Der Schwärzeste Bass
Format: COMPACT DISC
Konwitschny, Franz; Berlin Deutsche Staatsoper Orchestra; FFB Orchestra; Mitropoulos, Dimitri; Stolz, Robert; Stein, Horst; Graunke Symphony Orchestra; Berlin Deutsche Opera Chorus; Simon Krapp Orchestra; Berliner Philharmoniker; Mercker, Karl-Ernst; Egk, Werner; Corena, Fernando; Siepi, Cesare; Kempe, Rudolf; Cordes, Marcel; Wilhelm, Horst; Hillebrecht, Hildegard; Reger, Helmut; Deutsches Symphonie-Orchester Berlin; Grüber, Arthur; Matzerath, Otto; Töpper, Hertha; Sommerfeld, Willy; Mattes, Willy; Krukow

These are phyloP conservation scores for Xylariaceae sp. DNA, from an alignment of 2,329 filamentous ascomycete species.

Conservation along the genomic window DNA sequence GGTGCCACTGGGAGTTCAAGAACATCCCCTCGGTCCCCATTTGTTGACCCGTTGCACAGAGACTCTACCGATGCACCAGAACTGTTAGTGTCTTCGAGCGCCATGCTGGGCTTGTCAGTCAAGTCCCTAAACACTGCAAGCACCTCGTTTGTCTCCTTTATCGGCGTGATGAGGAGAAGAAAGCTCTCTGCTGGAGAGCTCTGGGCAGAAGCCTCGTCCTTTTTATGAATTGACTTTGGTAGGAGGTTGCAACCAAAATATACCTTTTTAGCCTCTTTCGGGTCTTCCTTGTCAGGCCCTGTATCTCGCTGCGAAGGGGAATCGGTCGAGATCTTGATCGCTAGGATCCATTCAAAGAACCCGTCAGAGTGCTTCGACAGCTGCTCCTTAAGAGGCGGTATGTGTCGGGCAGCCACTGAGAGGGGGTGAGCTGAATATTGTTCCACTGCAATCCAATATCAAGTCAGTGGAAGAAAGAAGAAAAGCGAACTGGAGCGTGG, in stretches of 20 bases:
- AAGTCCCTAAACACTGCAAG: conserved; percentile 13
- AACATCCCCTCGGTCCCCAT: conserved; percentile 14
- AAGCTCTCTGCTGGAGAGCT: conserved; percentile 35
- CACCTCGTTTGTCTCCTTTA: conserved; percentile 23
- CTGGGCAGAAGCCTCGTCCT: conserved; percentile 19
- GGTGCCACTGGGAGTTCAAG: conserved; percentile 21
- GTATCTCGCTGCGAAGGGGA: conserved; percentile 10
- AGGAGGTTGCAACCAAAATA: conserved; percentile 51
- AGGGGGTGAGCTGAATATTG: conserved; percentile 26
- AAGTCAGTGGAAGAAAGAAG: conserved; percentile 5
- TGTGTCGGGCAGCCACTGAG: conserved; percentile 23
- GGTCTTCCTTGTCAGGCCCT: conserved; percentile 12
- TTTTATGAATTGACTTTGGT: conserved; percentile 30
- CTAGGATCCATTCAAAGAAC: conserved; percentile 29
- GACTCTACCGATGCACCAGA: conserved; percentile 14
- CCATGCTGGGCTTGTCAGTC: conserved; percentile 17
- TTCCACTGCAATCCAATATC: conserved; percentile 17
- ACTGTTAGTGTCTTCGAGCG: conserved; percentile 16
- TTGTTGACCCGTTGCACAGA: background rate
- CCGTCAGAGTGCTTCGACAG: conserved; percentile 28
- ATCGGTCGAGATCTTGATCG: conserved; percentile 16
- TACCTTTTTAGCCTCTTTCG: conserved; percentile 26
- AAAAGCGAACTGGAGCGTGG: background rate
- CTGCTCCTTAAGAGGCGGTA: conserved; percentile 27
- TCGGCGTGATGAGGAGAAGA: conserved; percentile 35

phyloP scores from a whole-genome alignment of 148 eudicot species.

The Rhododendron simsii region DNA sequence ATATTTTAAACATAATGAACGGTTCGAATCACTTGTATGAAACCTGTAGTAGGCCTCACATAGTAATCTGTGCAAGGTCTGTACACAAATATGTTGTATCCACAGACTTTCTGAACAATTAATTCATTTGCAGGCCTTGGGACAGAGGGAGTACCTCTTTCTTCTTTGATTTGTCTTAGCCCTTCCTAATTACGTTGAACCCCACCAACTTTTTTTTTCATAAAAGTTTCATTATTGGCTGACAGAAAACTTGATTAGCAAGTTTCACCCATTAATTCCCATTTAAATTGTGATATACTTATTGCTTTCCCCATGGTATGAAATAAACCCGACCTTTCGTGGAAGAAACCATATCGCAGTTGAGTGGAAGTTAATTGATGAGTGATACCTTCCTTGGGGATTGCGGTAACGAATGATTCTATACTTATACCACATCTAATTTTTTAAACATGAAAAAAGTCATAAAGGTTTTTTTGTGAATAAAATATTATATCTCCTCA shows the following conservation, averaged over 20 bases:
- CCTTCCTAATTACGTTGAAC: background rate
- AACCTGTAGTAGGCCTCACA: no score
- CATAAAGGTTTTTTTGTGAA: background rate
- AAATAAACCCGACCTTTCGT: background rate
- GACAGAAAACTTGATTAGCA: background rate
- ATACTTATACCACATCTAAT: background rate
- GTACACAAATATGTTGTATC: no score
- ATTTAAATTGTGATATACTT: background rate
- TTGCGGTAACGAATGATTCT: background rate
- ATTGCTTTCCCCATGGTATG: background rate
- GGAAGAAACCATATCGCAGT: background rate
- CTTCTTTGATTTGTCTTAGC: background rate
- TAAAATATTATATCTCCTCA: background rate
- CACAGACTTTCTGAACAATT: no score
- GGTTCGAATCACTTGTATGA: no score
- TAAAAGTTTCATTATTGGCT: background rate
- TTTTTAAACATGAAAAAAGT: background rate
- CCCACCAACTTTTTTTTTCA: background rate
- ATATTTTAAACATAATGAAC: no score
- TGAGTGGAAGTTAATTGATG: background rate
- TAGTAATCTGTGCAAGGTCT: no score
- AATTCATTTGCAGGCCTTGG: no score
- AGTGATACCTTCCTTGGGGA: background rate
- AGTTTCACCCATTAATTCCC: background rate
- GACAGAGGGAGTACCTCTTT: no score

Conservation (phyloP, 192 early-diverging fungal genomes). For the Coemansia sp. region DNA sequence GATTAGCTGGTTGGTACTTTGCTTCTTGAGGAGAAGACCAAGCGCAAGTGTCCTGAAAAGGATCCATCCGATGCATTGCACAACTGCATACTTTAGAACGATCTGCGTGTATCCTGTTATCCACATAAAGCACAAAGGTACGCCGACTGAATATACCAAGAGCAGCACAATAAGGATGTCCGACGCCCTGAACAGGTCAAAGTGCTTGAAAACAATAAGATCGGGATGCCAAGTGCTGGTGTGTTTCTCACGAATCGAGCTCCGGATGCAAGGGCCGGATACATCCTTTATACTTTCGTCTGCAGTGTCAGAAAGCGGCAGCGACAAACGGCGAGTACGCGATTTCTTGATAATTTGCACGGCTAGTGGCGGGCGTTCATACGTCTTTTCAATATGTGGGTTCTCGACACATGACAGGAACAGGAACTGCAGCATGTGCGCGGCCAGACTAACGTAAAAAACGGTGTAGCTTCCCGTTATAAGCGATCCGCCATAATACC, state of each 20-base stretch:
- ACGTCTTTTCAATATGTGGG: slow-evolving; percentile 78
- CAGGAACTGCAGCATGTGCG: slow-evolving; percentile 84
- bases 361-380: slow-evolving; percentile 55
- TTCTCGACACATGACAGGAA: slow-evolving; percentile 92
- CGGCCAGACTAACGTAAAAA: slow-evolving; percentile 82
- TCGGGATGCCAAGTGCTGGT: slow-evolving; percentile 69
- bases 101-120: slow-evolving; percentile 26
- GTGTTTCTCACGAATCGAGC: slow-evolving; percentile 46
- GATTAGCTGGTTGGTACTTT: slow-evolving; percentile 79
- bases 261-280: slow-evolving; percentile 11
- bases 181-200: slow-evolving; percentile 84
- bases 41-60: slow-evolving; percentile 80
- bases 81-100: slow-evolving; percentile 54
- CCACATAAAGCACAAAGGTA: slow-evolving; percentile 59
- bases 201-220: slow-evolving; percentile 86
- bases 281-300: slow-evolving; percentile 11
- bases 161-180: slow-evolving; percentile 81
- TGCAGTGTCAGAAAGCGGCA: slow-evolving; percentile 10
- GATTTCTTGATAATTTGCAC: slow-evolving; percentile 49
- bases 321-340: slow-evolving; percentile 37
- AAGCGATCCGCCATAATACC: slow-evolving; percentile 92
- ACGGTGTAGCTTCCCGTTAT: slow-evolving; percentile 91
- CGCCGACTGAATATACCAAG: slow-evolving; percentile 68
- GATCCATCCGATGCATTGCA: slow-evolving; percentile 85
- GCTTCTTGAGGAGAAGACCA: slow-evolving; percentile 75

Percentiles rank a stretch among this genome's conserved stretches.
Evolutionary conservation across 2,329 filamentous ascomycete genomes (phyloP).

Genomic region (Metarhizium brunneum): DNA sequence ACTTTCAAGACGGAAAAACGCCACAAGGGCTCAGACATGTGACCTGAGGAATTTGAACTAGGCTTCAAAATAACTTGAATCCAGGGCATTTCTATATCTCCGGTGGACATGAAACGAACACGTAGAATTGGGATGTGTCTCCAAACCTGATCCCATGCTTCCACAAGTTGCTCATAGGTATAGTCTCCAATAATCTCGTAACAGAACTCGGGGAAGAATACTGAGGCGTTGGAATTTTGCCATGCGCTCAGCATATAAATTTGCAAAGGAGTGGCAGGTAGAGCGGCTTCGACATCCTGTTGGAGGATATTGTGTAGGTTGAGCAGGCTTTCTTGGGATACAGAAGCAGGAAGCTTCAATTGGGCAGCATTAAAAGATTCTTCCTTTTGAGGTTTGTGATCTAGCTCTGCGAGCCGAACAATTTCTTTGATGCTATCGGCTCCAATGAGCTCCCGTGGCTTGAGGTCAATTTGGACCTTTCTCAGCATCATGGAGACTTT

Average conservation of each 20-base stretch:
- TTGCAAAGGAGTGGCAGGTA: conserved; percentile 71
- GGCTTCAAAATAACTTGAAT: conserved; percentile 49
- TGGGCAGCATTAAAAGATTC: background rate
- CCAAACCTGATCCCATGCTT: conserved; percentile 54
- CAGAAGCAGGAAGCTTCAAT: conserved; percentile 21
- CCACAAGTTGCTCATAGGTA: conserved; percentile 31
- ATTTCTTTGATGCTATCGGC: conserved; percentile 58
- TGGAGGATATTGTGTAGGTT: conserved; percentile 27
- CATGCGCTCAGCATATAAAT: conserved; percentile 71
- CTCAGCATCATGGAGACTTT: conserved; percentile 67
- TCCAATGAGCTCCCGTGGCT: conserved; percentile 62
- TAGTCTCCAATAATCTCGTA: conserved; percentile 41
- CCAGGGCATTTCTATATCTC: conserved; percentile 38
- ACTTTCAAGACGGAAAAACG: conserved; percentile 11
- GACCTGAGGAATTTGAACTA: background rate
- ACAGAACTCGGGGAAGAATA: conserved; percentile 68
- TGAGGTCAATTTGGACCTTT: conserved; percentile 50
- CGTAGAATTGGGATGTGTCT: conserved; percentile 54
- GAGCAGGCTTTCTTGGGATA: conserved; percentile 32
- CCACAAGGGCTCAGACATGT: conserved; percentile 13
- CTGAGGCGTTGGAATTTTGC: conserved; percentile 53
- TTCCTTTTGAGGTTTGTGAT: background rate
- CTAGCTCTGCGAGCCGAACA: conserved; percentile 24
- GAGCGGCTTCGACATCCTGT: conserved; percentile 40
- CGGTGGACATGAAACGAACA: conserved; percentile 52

It was the conductor Wilhelm Furtwängler who first gave Gottlob Frick the nickname "Der schwärzeste Bass". This accolade has been picked up time and again, gone through various manifestations, and become a sort of trademark of the German bass Gottlob Frick. That said, the attribute "black" is often applied to define the vocal range of a basso profundo's ability to produce sonorous deep notes. However, the definition of "black bass" means far more than that: it applies primarily to the deep, dark timbre, the rich and sonorous sound and the lasting flexibility of the voice even in the deep registers, paired with strength, momentum, natural resonance and abundant expression in the entire vocal range. "If you have ever heard the timbre of Gottlob Frick's voice, you will never forget it," as the German singing expert Jürgen Kesting accurately observed in his standard reference work "Die großen Sänger". Gottlob Frick is seen rightly therefore as the incarnation of the black bass. He is a German bass who, thanks to the many sound recordings he left us documenting his sonorous, unusually beautiful and fluently melodic singing, enjoys a popularity to this day that is probably unparalleled in this vocal register. One of the reasons the internationally renowned critic John B. Steane advanced to justify his inclusion of Gottlob Frick in his list of 100 most important singers in "Opera Now" is encapsulated in this fitting characterisation: "When it comes to the Wagnerian basso profundo, the only name in recent times that matters" – by which he means the 1940s to 1980s – "is that of Gottlob Frick: a tower of strength in the strongest ensemble and one of the greatest basses of all time. His voice is steady despite its powerful capacity, supple and splendid. Frick's two-and-a-half-octave bass is remarkably well trained and remains constant through its entire spectrum. He has a strong sense of rhythm and he can sing both legato and staccato in exemplary manner, without depriving his listeners of that rich timbre of his."